Whitney has experienced first-hand the potential in which the community schools have. However, there is a large problem preventing the schools from reaching that potential. She says the schools lack the support in all areas. Because of that she decided to start a non-profit that would help support these existing schools by providing the skills and the resources they need in educating the children. That non-profit is called Impact One Initiative. Whitney says, “In the Western world we often take education for granted because we have so much access to it and it’s readily available. But in the developing world, even just one more year of schooling to these kids can make a vast difference in their lives. It (education), impacts every area of their lives. The more schooling they have, the healthier they are and the healthier their children are because they learn what drinking unclean water will do, they learn about HIV aids, they learn the importance of mosquito nets, which in turn can help protect them from malaria. Many deaths in
Zambia are from preventable diseases, so education really makes a difference in their health. The more they know, the healthier they are. Education has an enormous impact on their jobs, which in turn determines what kind of income they can make.”
When asked what she enjoys most about what she does Whitney answered, “The children in Africa grow up with a lot of responsibility and heavy burdens on them at a very early age because their family members die early and they often end up having to work and they don’t always get loved on all the time, so I love showing up in the community and holding babies, playing chase with the little kids and singing songs to them and letting them know they are truly loved.”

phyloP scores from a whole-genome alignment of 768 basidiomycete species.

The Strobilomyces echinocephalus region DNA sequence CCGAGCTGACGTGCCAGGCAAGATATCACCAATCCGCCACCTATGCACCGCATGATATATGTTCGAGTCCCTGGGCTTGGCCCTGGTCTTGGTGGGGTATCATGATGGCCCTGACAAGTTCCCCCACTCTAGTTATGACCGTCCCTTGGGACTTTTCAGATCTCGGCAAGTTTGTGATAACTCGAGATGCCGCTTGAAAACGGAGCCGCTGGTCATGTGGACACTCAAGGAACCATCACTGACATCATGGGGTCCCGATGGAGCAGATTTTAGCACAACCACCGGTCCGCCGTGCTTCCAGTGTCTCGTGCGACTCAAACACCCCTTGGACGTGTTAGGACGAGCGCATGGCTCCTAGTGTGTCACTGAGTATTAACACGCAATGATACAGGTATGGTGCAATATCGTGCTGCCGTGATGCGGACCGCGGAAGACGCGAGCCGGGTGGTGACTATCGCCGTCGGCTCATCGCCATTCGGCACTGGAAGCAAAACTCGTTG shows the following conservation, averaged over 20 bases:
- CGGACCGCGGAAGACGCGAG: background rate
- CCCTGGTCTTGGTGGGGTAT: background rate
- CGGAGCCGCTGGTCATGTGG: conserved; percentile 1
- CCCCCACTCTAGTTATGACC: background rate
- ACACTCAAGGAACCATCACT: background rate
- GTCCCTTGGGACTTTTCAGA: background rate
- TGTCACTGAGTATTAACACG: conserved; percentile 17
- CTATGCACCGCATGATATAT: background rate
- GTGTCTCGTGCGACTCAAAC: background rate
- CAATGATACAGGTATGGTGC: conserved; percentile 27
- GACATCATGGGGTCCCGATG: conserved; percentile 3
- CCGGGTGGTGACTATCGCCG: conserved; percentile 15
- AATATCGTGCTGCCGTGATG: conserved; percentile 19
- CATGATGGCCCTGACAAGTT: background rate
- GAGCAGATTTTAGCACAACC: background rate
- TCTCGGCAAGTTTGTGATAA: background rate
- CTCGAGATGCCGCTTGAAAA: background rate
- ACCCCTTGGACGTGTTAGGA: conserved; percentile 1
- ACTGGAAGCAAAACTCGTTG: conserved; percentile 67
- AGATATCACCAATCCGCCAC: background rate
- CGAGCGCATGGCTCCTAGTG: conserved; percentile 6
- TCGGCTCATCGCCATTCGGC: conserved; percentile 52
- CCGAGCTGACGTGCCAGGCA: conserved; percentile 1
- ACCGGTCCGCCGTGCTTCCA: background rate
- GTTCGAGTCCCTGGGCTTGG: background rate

Whitney says there are 13 million people in Zambia with more than half of that number being children, but only fifty-three percent of the children finish 7th grade. “We really want to help change those statistics through Impact One Initiative and would like to connect people to the work, giving them ways in which they can learn more about who we are and how they can support the work. We want to create awareness, raise support and have people partner with us to where they can sponsor teachers and students in Zambia. There are a lot of opportunities for people to get involved.” Impact One Initiative will be having a fundraising/awareness event.
Impact One Initiative’s fundraising event is a Prime Rib Brunch.
Date and Time: October 20th from 10am to 3pm
Location: The Parlor – 3033 Lone Oak Road
Cost: $15 minimum donation
Details: Event includes a buffet meal with Prime Rib. They will have a silent auction with great items, including original African art. Guests can hear more about the work of Impact One Initiative in Zambia and how they can be a part. All proceeds go to the work in Zambia.
The following are some facts from Impact One Initiative’s website regarding the importance and need of education in Zambia.
• Education leads to improved health. With education, people are better prepared to prevent disease and to use health services effectively. For example, young people who have completed primary education are less than half as likely to contract HIV as those with little or no schooling.
• Education leads to higher wages and economic growth. In many poor countries, with each additional year of schooling, people earn 10% higher wages, which in turn contributes to national growth.
• Education leads to improved social responsibility and democracy. When children know their rights, they are better able to exercise them. With education, they can improve the living standards in their communities by advocating for improved sanitation, clean water, healthcare, and better governance, among many other things. Quality education has the ability to change lives in Zambia.
To learn more about Impact One Initiative visit them online at: